With Cho Hyun-ah, heiress of Hanjin Group -- which owns South Korea’s flagship carrier Korean Air -- teaming up with the largest and third-largest stakeholders prior to the shareholders meeting in March to take over control, her brother and current Chairman Cho Won-tae is preparing more arrows in his quiver, according to industry watchers.
The sibling feud has escalated ahead of the upcoming shareholders meeting, with each side maximizing tools to woo the rest of the shareholders as their secured stakes are more or less the same.
On Friday, Hyun-ah, the eldest daughter of late Hanjin Group Chairman Cho Yang-ho, released a statement saying she is collaborating with local activist fund Korea Corporate Governance Improvement and midsized builder Bando Engineering & Construction.
This has led to shares of Hanjin KAL, a holding company of Hanjin Group, trading higher compared to last week, at 41,500 won as of Monday afternoon, up 1.22 percent. Korean Air stocks were traded at 24,050 won, up 1.69 percent.
Along with KCGI and Bando E&C, which own 17.29 percent and 8.28 stake, respectively, in Hanjin Group’s holding company Hanjin, Hyun-ah with 6.49 stake has secured support of a total of 32.06 percent shareholders.
The allies said in a statement via a law firm that Hanjin Group is “at risk” and badly needs to invite a professional manager to improve its management, financial status and shareholder value.
Hyun-ah -- the infamous “nut rage” heiress -- has been recently consolidating her clout, after stepping down as head of KAL Hotel Network in 2018 when her younger sister Cho Hyun-min was accused of throwing water in the face of an ad agency manager, rekindling her own power abuse controversy.
While Hyun-min returned as Hanjin KAL’s senior vice president and chief marketing officer, Hyun-ah was excluded in the latest executive reshuffle in November.
In December, Hyun-ah publicly accused her brother Won-tae of managing the group differently from “the late chairman’s instructions for harmonious, joint management,” saying that he was appointed to the top post without sufficient discussions among family members.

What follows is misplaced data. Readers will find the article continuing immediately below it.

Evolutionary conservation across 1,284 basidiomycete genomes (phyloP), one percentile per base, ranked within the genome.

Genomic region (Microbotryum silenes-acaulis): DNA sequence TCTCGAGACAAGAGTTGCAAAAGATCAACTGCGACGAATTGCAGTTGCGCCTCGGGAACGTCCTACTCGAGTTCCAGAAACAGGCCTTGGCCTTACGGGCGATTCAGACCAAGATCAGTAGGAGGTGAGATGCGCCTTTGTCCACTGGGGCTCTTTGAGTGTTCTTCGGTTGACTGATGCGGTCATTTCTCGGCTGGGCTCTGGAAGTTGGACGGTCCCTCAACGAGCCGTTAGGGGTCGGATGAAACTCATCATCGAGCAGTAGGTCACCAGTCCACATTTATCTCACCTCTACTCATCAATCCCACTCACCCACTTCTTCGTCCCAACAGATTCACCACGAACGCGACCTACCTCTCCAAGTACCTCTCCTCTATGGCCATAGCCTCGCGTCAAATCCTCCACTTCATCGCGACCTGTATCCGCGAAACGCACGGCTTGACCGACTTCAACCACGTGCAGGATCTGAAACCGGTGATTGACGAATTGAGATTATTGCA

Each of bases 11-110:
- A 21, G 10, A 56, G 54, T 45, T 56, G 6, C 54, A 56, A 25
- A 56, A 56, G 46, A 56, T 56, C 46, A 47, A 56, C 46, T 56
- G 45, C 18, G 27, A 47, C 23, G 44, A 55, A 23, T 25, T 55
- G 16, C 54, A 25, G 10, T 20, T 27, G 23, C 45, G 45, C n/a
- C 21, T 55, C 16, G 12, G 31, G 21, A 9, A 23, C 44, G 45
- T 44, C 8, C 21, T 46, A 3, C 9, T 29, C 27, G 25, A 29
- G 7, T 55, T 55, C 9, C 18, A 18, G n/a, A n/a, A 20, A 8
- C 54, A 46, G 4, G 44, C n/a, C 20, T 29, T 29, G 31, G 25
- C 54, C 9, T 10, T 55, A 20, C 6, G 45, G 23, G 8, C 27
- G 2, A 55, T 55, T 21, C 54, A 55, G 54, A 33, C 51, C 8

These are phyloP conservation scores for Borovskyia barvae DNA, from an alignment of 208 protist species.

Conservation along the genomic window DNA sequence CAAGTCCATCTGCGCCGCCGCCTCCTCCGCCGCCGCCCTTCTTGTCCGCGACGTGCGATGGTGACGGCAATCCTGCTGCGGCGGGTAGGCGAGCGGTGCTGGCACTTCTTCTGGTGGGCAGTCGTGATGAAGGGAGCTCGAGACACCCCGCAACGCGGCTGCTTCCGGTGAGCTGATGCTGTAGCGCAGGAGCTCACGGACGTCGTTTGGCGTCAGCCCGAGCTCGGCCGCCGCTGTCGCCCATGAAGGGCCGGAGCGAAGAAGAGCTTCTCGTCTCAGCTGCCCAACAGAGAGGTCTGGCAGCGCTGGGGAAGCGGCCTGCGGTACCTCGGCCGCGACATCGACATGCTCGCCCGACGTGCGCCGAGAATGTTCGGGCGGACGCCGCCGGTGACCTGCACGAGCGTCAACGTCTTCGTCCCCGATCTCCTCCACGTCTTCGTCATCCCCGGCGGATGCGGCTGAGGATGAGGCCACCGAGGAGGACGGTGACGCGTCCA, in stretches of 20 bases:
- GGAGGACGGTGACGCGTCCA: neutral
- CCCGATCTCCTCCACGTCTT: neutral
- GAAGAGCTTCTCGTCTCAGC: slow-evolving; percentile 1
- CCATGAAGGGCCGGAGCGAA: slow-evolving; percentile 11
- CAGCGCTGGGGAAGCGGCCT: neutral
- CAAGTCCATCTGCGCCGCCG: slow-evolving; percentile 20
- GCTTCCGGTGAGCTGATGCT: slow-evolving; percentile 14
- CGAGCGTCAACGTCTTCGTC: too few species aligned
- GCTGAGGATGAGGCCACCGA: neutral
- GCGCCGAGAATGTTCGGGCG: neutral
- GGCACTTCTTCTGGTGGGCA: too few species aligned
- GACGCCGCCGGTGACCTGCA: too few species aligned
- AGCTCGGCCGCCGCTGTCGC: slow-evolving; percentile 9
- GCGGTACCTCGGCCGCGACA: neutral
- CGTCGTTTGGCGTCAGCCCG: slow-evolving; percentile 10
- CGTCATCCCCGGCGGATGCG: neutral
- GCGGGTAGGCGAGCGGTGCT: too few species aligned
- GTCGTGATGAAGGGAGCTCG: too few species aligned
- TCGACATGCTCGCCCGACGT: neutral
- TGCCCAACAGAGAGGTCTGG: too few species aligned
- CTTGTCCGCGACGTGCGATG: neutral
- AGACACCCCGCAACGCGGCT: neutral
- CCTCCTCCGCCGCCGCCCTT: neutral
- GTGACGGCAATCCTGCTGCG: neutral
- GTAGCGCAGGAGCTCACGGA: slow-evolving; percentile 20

To gird himself from the opposition, Won-tae, who holds 6.52 percent stake, is expected to try to gain the trust of other family members, his mother Lee Myung-hee and Hyun-min, who hold 5.31 percent and 6.47 percent stake, respectively.
Family members and executives in control of affiliated companies who hold 4.15 percent stake and Delta Air Lines -- the second-biggest shareholder with 10 percent stake -- are regarded as a “friendly” shareholders to Won-tae. Kakao, which recently acquired a 1 percent stake for 20 billion won in December, is expected to give support to him, as well.
This gives him only a very narrow 1.39 percent stake advantage.
Industry experts say now each side will focus to present detailed management plans to grab the rest 30.38 percent stake owned by individual and foreign investors. The National Pension Service, Korea’s state pension fund, which holds 4.11 percent, is likely to vote based on the individual investors’ opinion.
“When excluding shares held by Kakao, which declared it has no intention to participate in management, the gap between the shares held by (the siblings) are a merely 0.38 percentage points. The detrimental factor would be how the shares by foreign investors and minority shareholders vote,” said analyst Yang Ji-hwan at Daeshin Securities.
The calls to bring in a professional CEO, in order to silence owner risk by the controversy-prone owner family, will continue to be more persuasive for not only institutional investors but also minority shareholders, the analyst added.
KCGI has been demanding the group to invite a professional manager to head the group and even called on a Seoul court to designate an auditor to review the process through which Hanjin KAL’s board appointed the late chairman’s only son as new chairman in April.
Market insiders are of the view that Won-tae is expected to map out innovative leadership changes prior to the shareholders meeting to prove his mettle as a better leader.
Cho recently accompanied the chartered flight to Wuhan to evacuate Koreans, which he described as a way to “show his support” for his employees who volunteered for the flight.
But this drew public criticism, with some even accusing him of a publicity stunt prior to the company’s shareholders meeting.
The March meeting is important for Won-tae, as shareholders will vote on whether to reappoint him as executive director of Hanjin KAL.
For him to remain in his present role at Korean Air after his tenure expires March 23, he needs at least 38 percent of all votes based on the 77.18 percent attendance rate at the previous shareholders meeting.
By Kim Da-sol (firstname.lastname@example.org